Sunday, October 16, 2005

So yesterday I decided I was done with Inverness and was going to go to Kirkcaldy. It seemed, from the train ride, that I’d get some fantastic views of cliffs meeting the ocean. I wasn’t positive that I was going to do it, but checked out of my B&B this morning anyway. As I was walking to an ATM to get some cash I had this exchange. See if you can make some sense of it.

Scene: Walking along the footbridge crossing Lake Ness. At the end of the bridge two people are setting up what seems to be a video camera. The theory is that they’re doing some news thing.

Guy: Looks like we’re going to be on TV.
Me: Yep. (chuckle).
Guy: [Babbling about tv].
Me: Mm.
Guy: Where are you from?
(Golly, never heard that line before!)
Me: The states.
Guy: I was going to go to the states once, but I had to get a 60-day visa. I can’t even remember my own name and I have to fill out a visa form!
Me: …?

Then he asked if he could buy me a drink some night and I said no. One thing is that’s just a little weird, but second, can’t remember his own name…? That’s confidence-inspiring!

What do these people expect? That I’m going to turn to them, flip my hair, and say “Oh yeah, baby, take me now.”

I went to the train station and got into a very nice conversation with an old woman in line. She’d lived in Inverness for 50 years and said that it tended to be a city unto itself. Even she, after so long, felt a little bit like an outsider on occasion.

On the train there were kids sitting across from me. Three kids, and two mothers. The kids couldn’t have been older than seven. The kids yelled, cried, kicked my chair (and they werern’t even sitting behind me, they moved into the seat behind me and then kicked my seat), whistled and left a mess. Thus I have decided that kids should have their own car. A special kids-and-their-parents railcar. And I have also decided that that car should not be attached to any train that I happen to be riding.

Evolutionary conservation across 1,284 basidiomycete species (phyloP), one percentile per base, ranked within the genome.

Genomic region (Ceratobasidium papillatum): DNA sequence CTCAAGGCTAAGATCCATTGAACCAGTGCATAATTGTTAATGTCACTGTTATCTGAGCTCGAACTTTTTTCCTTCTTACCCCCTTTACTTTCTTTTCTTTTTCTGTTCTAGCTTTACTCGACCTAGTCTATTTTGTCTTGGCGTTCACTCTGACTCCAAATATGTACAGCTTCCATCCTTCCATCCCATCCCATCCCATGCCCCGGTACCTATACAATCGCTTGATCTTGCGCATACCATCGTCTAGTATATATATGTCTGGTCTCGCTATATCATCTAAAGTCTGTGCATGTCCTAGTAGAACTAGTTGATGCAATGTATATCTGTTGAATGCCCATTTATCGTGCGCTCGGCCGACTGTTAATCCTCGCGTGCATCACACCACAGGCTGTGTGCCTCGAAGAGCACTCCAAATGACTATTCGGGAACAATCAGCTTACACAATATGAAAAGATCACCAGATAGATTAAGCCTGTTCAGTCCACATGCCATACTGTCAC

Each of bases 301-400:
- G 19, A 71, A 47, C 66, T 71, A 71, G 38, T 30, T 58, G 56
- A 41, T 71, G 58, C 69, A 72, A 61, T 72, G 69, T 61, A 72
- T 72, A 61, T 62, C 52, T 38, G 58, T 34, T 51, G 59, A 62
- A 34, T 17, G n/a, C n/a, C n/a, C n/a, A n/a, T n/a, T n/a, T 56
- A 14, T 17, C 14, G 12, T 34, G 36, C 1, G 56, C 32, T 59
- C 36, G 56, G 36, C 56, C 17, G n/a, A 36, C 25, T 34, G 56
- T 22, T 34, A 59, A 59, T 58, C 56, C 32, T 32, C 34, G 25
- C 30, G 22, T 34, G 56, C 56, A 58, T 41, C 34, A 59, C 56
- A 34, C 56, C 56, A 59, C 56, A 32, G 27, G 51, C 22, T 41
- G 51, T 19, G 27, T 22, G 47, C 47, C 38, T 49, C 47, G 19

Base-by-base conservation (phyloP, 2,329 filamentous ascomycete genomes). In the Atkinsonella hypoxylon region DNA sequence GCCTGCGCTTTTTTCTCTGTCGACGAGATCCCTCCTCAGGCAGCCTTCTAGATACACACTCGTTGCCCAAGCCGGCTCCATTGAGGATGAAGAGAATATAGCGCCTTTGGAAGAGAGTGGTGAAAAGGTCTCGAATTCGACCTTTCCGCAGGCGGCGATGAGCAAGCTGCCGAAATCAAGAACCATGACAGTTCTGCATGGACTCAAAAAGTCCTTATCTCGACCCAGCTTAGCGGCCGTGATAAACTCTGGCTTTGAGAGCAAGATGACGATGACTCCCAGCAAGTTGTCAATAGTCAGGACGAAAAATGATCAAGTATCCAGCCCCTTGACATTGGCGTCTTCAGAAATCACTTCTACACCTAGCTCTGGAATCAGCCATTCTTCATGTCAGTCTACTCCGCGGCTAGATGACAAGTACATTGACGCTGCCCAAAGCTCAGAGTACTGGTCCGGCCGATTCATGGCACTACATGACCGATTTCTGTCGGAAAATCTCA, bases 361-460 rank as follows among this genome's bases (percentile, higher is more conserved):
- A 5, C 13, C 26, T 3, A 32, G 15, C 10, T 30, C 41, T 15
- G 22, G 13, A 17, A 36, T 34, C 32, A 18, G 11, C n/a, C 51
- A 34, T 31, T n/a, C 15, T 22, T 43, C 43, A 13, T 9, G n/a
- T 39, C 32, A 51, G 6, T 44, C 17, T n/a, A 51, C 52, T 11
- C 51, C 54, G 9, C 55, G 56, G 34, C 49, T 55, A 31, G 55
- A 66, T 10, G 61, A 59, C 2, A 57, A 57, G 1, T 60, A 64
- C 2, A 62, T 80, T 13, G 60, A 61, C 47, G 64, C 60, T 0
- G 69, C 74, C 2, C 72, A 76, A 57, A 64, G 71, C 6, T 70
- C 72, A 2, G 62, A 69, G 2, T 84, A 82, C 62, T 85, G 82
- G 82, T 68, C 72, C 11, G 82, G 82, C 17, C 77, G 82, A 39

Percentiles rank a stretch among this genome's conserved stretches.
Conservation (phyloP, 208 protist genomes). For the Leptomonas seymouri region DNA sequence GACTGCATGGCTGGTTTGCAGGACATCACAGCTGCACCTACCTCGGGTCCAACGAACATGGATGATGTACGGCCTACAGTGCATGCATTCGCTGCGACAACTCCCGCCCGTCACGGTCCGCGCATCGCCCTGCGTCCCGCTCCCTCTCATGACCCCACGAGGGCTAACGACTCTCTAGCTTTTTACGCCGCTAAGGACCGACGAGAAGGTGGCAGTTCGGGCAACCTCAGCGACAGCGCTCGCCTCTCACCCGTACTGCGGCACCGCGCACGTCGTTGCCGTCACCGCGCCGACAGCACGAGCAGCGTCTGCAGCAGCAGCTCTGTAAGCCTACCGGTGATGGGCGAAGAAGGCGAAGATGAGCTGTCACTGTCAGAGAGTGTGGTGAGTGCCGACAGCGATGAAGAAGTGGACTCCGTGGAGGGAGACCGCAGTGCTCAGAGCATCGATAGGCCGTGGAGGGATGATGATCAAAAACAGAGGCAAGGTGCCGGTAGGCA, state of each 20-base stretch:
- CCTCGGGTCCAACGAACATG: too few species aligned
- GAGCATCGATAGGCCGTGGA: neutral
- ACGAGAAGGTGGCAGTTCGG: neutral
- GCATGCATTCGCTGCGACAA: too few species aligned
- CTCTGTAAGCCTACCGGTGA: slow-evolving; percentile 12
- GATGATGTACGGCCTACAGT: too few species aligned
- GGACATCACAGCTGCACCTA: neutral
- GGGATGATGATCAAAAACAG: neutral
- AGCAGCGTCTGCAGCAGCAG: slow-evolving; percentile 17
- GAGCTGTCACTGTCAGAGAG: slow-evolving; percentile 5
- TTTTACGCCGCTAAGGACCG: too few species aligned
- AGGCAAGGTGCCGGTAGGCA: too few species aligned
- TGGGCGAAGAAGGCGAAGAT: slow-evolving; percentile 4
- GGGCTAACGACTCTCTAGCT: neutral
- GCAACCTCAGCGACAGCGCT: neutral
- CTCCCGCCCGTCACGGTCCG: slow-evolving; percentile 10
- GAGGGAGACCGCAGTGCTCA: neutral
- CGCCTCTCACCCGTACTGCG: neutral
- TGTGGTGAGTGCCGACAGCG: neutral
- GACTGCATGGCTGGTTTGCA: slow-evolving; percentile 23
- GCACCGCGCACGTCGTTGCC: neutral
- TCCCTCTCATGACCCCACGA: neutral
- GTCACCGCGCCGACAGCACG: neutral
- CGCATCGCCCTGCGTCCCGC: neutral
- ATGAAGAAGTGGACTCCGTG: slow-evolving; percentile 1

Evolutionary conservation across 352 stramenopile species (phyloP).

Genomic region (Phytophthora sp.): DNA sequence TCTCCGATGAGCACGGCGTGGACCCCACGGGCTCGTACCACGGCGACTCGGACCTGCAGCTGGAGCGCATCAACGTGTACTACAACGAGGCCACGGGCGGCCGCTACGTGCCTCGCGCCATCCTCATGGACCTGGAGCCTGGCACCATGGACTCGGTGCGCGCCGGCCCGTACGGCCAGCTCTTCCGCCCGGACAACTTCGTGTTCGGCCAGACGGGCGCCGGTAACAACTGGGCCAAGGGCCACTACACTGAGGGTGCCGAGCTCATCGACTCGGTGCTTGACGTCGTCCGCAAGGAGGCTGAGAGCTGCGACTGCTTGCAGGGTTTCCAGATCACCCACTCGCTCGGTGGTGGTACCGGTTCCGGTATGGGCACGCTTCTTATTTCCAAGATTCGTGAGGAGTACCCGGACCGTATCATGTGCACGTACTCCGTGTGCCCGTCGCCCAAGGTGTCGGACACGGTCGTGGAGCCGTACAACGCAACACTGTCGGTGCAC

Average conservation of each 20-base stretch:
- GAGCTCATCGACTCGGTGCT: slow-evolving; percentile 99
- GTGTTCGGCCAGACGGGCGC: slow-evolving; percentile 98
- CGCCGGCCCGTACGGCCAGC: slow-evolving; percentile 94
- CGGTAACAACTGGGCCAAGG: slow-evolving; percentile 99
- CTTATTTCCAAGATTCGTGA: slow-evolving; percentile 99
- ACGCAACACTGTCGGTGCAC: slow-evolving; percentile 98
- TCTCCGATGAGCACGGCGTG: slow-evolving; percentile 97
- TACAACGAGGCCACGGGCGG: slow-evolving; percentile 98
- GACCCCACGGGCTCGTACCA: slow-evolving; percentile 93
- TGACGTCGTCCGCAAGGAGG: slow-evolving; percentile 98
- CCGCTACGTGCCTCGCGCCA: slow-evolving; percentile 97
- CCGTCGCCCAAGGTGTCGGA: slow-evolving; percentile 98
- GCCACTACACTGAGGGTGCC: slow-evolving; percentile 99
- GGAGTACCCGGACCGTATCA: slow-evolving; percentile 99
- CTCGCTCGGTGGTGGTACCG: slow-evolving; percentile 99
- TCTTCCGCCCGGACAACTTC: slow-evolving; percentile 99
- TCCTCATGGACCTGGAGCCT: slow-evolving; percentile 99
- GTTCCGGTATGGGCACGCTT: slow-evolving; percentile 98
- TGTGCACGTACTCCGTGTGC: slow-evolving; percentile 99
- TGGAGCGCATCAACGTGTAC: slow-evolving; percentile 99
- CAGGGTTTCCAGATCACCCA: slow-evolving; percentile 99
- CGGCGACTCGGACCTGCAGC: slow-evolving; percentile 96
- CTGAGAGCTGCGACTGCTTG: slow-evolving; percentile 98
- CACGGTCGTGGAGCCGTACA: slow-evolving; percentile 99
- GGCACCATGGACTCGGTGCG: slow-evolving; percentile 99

And this is when the kids are being quiet. When they’re being noisy I say they can stay in the same train, but they should be dangled outside of the train by their ankles. Or duct taped to the roof. I’m flexible on the matter.

It was a lovely day in Inverness – bright, clear, cool. And ten minutes into the train ride it was gray and cloudy and foggy. I wasn’t sure until the last minute whether or not I really was going to go to Kirkcaldy. Would it be worth it with the gross weather? I didn’t want to go back to Edinburgh just yet, and knew now was as good a time as ever (since I plan to go west next), so I jumped out at the station.

This town… It’s pretty sad. It has a severe need of a good cleaning. The architecture seems to be suffering from bad contractors and insufficient funding. Whatever is in the classic European style is filthy and in bad disrepair, and whatever isn’t is classic 1930’s – 1960’s ugly.

You know in Inverness they have a horrible 1960’s building that they knocked down a house of Mary, Queen of Scots’ to build? Sheesh.

Anyway. I have yet to find anything manmade that’s really interesting here. I’m staying in a fantastic B&B, though. The room is huge, the owners are incredibly friendly (they let me use their computer to check my email), and for what I’m getting (en suite, satellite tv, two twin beds – I really like to stretch out – breakfast and lots of space) £30 is really rather good. But aside from that? Not so much. I’ve only been here a day, so I won’t damn the place based on just what I’ve seen in town, but man… I’m not optimistic.